The debate over a national sales tax, or valued-added tax, to tackle the country’s deficit and debt problems has intensified as we approach the fall election. Unfortunately the facts are becoming more obscure, and the narrow scope within which a VAT makes sense is being lost. This should be clarified–if not, the nation will miss an opportunity for reform or impose a tax that makes things worse.
The current debate centers on the European experience. Opponents decry the VAT since it has not solved European deficit problems, rates have steadily increased and revenues from the VAT have enabled Europe’s large welfare state. All of these arguments are correct but not the end of the story.
VATs are a major source of revenue in Europe. Nations of the European Union are required to impose a VAT as a condition of membership. The minimum rate allowed is 15%, which currently only Luxembourg uses. Most member countries have much higher rates, with Denmark, Hungary and Sweden all imposing the maximum rate of 25%.
It is also true that European governments have consistently increased their VATs. However, the increases are a result of the design, which embeds the tax in the final price of goods and services, where consumers do not see it. Such opacity provides convenient cover for politicians and bureaucrats to increase rates, but this design flaw can be corrected. Our northern neighbor’s experience shows that rate increases are not inevitable.
Canada introduced a VAT, the goods and services tax, in 1991 at a rate of 7%, and it’s visible to consumers. That explains why Canadians loathe the GST and why it would be political suicide for any political party to suggest increasing it. Indeed, the rate was recently reduced to 5%.
In the U.S. promoters argue that a VAT can solve the deficit problem with the least amount of economic damage. This argument is both right and wrong: The increased revenues generated by the VAT in Europe have not solved their deficit and debt problems. European governments simply spent the additional revenues rather than using them to balance the books.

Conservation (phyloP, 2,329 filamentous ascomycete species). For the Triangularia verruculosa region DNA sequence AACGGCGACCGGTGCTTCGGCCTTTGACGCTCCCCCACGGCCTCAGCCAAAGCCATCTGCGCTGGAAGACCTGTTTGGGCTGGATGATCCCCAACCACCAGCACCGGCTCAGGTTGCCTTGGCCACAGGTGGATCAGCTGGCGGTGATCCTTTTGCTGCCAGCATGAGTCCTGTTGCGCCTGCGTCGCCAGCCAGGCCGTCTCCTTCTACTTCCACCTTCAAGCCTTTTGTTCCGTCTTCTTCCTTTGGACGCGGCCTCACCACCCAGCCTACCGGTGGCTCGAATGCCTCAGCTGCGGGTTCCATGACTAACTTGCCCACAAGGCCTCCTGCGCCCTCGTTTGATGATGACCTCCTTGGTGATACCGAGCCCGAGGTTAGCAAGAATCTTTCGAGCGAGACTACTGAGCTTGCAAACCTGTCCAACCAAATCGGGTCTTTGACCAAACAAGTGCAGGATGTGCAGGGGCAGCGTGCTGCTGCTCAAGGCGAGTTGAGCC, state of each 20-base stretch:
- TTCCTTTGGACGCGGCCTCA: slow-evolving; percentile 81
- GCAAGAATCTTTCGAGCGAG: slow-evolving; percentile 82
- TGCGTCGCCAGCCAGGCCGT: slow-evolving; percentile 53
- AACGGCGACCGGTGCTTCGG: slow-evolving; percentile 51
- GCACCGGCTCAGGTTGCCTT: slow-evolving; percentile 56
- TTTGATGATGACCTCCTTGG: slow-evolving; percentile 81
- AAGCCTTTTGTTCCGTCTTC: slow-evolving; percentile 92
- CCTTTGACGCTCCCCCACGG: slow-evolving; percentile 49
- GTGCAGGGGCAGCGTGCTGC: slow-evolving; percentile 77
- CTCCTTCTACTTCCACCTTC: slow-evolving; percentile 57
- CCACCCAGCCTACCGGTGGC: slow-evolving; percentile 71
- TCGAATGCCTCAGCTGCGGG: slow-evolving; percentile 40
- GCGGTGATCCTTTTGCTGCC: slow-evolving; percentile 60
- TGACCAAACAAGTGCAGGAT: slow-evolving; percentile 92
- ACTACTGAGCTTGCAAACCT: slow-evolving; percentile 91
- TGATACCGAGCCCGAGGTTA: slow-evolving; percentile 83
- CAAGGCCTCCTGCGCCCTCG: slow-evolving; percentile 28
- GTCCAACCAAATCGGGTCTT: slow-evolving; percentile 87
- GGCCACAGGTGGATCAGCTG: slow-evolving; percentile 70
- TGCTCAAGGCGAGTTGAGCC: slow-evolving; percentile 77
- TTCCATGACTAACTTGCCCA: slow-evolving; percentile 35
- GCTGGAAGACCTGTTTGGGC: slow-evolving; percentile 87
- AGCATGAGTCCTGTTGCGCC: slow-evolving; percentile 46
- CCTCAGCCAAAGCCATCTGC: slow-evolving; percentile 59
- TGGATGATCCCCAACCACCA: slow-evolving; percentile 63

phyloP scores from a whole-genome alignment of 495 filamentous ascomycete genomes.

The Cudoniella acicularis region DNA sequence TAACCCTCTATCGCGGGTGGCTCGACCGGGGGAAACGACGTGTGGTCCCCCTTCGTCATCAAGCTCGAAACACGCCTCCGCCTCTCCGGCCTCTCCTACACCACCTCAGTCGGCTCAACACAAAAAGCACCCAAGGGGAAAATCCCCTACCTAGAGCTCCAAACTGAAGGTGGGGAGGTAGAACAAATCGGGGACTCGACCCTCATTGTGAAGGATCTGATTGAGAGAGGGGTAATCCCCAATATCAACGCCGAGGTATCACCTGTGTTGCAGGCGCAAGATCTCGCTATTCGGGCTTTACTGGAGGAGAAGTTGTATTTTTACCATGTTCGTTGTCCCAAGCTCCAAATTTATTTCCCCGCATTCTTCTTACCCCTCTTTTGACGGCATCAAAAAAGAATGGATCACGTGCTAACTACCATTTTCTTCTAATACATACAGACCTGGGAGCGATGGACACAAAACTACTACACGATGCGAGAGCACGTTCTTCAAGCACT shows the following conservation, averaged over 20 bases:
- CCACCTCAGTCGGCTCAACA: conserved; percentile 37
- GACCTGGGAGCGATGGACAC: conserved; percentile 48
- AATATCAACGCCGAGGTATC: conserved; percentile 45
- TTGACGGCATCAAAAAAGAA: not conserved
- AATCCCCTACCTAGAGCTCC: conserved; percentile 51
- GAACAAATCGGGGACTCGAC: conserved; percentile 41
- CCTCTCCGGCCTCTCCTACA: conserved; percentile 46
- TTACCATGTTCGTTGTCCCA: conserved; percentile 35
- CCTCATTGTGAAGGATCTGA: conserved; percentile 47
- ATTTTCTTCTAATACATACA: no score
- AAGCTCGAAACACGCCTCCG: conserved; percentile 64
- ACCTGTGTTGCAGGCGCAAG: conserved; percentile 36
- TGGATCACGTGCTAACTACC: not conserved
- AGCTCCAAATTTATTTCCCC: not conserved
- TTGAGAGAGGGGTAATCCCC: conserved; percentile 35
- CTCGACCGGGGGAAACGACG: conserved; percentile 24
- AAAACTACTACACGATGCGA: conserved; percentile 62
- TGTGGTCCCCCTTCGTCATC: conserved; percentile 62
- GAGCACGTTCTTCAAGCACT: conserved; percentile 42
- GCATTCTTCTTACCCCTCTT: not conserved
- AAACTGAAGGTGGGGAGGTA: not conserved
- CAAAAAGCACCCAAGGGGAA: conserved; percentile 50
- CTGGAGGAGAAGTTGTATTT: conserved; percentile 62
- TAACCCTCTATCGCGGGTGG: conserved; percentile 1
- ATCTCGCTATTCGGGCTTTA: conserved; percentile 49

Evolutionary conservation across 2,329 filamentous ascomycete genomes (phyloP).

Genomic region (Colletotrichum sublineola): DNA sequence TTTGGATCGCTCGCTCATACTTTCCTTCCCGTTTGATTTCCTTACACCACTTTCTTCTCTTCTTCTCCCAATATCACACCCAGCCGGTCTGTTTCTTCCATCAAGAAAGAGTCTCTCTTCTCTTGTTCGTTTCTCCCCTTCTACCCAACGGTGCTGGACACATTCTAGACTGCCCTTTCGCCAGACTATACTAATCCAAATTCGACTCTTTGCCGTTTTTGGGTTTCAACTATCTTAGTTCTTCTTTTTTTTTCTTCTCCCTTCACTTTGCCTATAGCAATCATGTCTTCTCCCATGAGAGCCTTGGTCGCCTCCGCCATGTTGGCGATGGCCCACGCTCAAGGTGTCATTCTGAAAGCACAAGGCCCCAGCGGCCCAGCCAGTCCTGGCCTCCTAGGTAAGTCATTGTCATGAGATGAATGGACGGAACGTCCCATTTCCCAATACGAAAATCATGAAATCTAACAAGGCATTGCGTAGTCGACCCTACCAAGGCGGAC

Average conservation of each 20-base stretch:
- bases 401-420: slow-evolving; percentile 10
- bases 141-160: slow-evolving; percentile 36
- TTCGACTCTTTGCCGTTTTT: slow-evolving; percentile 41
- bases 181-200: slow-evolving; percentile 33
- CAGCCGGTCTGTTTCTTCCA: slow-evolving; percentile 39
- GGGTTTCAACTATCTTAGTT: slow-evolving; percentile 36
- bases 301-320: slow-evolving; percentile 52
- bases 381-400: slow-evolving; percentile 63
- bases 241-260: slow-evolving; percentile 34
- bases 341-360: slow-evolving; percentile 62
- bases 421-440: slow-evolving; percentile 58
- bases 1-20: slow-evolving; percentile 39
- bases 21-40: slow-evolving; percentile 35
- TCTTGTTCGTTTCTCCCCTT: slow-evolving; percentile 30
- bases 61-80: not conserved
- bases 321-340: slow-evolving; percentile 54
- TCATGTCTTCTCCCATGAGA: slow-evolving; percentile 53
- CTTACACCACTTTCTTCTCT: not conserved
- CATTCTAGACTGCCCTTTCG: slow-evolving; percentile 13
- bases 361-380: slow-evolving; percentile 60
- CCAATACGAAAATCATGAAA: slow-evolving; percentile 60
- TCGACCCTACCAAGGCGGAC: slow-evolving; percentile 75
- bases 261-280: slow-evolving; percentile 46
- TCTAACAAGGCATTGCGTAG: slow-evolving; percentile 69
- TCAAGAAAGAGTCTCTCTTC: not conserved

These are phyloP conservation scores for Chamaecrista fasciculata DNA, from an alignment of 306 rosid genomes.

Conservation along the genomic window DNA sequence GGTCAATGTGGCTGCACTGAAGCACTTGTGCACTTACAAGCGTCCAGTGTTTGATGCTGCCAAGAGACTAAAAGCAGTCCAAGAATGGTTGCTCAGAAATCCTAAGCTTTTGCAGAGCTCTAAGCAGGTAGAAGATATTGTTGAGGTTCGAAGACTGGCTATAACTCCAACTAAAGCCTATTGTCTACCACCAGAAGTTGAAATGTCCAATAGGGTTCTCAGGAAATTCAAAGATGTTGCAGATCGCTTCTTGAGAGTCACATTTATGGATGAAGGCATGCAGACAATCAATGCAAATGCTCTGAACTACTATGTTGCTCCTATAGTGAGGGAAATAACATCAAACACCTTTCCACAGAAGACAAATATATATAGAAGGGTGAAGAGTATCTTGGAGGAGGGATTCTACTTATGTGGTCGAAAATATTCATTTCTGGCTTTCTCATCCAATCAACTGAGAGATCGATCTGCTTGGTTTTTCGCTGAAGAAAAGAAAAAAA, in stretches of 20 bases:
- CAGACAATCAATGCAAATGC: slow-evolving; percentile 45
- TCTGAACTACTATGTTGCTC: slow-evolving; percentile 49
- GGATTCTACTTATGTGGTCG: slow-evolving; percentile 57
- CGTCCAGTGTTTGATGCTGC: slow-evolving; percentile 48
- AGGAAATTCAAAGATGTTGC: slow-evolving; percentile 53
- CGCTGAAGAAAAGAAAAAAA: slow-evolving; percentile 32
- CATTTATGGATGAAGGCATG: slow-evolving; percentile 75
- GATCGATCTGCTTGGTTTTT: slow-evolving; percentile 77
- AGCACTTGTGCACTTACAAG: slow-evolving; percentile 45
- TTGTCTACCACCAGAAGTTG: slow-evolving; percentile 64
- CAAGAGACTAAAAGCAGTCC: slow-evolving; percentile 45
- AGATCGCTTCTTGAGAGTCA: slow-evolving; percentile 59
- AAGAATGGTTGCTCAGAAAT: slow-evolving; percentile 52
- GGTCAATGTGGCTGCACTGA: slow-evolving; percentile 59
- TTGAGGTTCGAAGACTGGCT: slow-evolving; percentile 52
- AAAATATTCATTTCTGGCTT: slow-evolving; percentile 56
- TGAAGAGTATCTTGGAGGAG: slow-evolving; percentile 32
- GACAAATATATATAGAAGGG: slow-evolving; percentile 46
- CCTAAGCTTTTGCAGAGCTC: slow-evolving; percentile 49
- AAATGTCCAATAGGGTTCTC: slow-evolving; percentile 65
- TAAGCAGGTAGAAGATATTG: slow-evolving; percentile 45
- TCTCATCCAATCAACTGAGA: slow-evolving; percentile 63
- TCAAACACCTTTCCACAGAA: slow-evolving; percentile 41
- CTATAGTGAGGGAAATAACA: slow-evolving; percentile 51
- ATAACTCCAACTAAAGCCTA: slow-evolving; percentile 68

Those arguing for a VAT based on lower economic costs also have a point because not all taxes are the same. Corporate and personal income taxes impose enormous costs on an economy by discouraging work effort, investment and entrepreneurship, which ultimately reduces economic growth. The incentive effects of consumption taxes like the VAT, on the other hand are minor, and thus one of the least costly ways to raise revenue.
Switching from costly taxes like corporate and personal income taxes to a VAT makes a great deal of sense. The key consideration is how resources from the VAT will be used. Here again the Canadian experience is informative.
Government spending in Canada as a share of the economy declined from 52% in 1991, when the GST was introduced, to roughly 39% in 2007. (It has since increased, owing to the Great Recession.) In other words, the revenues from the GST in Canada were not used to finance more government spending. In fact, Canadian governments switched from income to consumption taxes, which made the tax system less costly while also decreasing the overall tax burden.
If the plan were to reduce spending in the U.S. and concurrently implement tax reform based on greater reliance on consumption taxes in place of corporate and personal income taxes, then a VAT makes sense. Unfortunately that’s not the argument being made by proponents of the VAT.
They want more government spending and a new revenue source, on top of all the others, to finance it. Such an expansion of government, even if financed by a low-cost tax, will not fix deficits and debt, and will mean less economic prosperity in the future.
Jason Clemens is the director of research at the Pacific Research Institute. Prior to joining PRI in 2008, Clemens was a senior researcher at Canada’s Fraser Institute for 11 years.